I'm working at a concert venue this summer, and before each show, they play the national anthem. To many, it seems to be a simple tradition that carries little real significance. People go on buying food and souvenirs, looking for their seats, and texting other friends attending.
In light of the recent deaths in Afghanistan, I want to say thank you to all those who serve our country. We may not always agree with what the government decides to do, but these men and women put their lives on the line every day to help ensure our freedom and safety. Most of us will probably be fortunate enough to never personally know someone who gave their life for our country, but each person willing to take that risk deserves our heart-felt gratitude.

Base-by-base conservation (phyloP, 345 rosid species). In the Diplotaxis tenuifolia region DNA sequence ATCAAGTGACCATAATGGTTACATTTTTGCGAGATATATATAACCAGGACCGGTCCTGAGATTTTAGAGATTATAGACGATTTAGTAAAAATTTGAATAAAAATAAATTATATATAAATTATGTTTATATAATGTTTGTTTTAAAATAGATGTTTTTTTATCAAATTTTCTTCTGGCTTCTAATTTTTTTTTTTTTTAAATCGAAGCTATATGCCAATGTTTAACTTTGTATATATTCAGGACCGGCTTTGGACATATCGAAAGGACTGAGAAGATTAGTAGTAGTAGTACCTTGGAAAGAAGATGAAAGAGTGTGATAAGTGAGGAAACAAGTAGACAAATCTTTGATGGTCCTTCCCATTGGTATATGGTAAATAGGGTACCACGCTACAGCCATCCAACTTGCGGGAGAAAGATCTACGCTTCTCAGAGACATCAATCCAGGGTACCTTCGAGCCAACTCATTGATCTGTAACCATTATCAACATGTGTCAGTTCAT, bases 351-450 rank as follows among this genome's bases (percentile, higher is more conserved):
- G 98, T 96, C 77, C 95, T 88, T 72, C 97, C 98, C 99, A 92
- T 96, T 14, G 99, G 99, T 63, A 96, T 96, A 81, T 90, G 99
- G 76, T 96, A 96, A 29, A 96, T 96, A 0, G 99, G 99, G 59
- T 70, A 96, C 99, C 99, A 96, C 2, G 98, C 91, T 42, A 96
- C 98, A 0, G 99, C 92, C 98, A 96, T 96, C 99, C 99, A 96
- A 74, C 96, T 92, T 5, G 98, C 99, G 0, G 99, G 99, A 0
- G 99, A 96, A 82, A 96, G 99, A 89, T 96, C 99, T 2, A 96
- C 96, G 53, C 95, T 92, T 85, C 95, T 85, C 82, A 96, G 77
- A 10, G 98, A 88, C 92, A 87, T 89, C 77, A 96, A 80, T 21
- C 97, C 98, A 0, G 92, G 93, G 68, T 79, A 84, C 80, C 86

Adm. Mike Mullen, chairman of the Joint Chiefs of Staff was quoted in the article saying, "We ought to remember that the troops we lose in this war aren't just statistics or numbers on a wall. They were parents and siblings, and someone's child. We need to make sure we do all we can to comfort and support the families whose lives are now forever changed." I'd like to take that one step further; everyone who fights for our country is someone's parent, child, or sibling. None are statistics or numbers. While we need to comfort those who are mourning loss, we also need to support those who are still here. Next time you see a member of the military, please stop and thank them. Shake their hand, and let them know you're grateful. And more than that, stop and listen the next time you hear the national anthem. Show respect to those who have gone, and those who still bravely fight for you.